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Sole insurer on small-business exchange will leave

By Andy Davis

This article was published April 19, 2017 at 3:35 a.m.

Arkansas Blue Cross and Blue Shield has notified state officials that it will not offer plans next year on Arkansas' health insurance exchange for small businesses, state Insurance Commissioner Allen Kerr said Tuesday.

At a meeting of the Arkansas Health Insurance Marketplace board of directors, Kerr also said Gov. Asa Hutchinson has asked the state Insurance Department to explore taking over the marketplace board's functions "under a different structure" and have the federal government take over the small-business exchange.

Arkansas Blue Cross and Blue Shield is the only company offering plans through the small-business exchange, which is run by the Health Insurance Marketplace.

The plans cover 430 people from 79 businesses, marketplace spokesman Alicia McCoy said.

Hutchinson "looked at all sides of this -- looked at the cost of [the marketplace] under its current operation, the prospects of it being able to do enough volume to cover its expenses -- and the numbers just aren't coming together," Kerr said.

He said Hutchinson wants to address the issue during a special session of the Legislature planned for next month.

Hutchinson spokesman J.R. Davis said the governor is "looking at everything," but hasn't decided whether to ask lawmakers to scrap the state marketplace.

Lawmakers at the special session will also consider Hutchinson's proposals for changes to the expanded part of the state's Medicaid program known as Arkansas Works.

Businesses with up to 50 employees can enroll in coverage through the small-business exchange. The exchange makes a tax credit available to businesses that have fewer than 25 employees and that pay average annual wages of less than $50,000.

A federal regulation has required Blue Cross to offer plans on the small-business exchange as a requirement for the insurer's participation in the exchange for individual consumers.

The regulation applies to insurers controlling at least 20 percent of the market for small-business health insurance. The requirement expires next year, however.

An Arkansas Blue Cross and Blue Shield spokesman didn't return a call seeking comment Tuesday.

State Sen. David Sanders, R-Little Rock, and chairman of a legislative committee that monitors the marketplace, said scrapping the marketplace is "worth considering."

"I think what we will discuss and engage in is look at numbers, look at facts, look at plans, look at proposals and try to make a decision that's in the best interest of the state and the best interest of the ratepayers," Sanders said.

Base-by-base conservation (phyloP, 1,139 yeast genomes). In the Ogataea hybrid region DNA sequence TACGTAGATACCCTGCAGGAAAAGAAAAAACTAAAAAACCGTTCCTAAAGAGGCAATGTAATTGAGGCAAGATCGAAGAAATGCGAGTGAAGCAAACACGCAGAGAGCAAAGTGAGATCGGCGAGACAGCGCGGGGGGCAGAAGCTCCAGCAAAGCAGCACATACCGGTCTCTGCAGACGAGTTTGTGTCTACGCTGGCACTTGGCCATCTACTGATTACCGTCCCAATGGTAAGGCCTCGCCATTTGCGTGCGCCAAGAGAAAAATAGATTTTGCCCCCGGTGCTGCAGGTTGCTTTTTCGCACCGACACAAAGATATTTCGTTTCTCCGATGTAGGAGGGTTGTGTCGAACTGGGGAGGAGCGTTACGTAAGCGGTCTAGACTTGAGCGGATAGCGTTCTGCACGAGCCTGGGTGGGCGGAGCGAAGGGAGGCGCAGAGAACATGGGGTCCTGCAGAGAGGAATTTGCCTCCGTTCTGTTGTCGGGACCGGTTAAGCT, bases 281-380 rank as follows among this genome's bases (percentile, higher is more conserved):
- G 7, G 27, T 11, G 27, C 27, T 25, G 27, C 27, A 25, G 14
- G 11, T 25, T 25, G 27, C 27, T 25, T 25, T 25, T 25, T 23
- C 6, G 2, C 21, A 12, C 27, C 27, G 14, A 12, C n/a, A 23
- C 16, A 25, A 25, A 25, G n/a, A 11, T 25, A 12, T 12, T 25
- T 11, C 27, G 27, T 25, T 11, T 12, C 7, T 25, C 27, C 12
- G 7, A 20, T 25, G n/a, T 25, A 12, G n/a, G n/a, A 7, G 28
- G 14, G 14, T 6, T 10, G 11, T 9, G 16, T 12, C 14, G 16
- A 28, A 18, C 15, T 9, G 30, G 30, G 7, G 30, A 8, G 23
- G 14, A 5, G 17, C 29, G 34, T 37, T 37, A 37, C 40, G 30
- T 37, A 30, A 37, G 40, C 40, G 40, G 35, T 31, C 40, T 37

The Legislature created the Health Insurance Marketplace in 2013 to set up state-based exchanges that Arkansans would use instead of to sign up for subsidized coverage under the 2010 Patient Protection and Affordable Care Act.

Using money from a $99.9 million federal grant, the marketplace board set up the small-business exchange in 2015.

But at Hutchinson's request in his first year in office, the board scrapped its plans to establish a state-run exchange for individual consumers.

Instead, the agency took over responsibility for certifying the plans sold on the individual exchange and providing information to consumers while continuing to rely on the federal enrollment system.

About $80 million from the 2015 grant has not been spent, McCoy said.

About 363,000 people are covered by plans offered through the individual exchange, including 300,000 whose coverage is subsidized with Medicaid funds under Arkansas Works.

Coverage for many of the other 63,000 people is subsidized through federal tax credits under the Affordable Care Act.

The marketplace collects a fee from insurance companies equal to 3 percent of the premiums for those non-Medicaid plans. Half of the money from that fee goes to the federal government to pay for operations of the federal enrollment system, and the other half pays for the marketplace's operations.

The marketplace also had a contract with the Arkansas Department of Human Services to help small businesses sign up to offer subsidized, job-based coverage under Arkansas Works.

However, that contract, which called for the department to pay the marketplace up to $2.9 million, ended April 3, McCoy said.

Human Services Department spokesman Brandi Hinkle said only one business has signed up, so there's no need for an outside entity to run the program.

The department plans to take over responsibility for the program, she said.

At its meeting Tuesday, the marketplace board decided to form a committee to discuss the proposal to transfer the marketplace's functions to the Insurance Department.

The board also decided to seek advice from an outside attorney on whether they have the authority, under the state law creating the marketplace, to pursue such a change.

"I feel like we're putting the cart before the horse," board member Sherrill Wise said.

Metro on 04/19/2017

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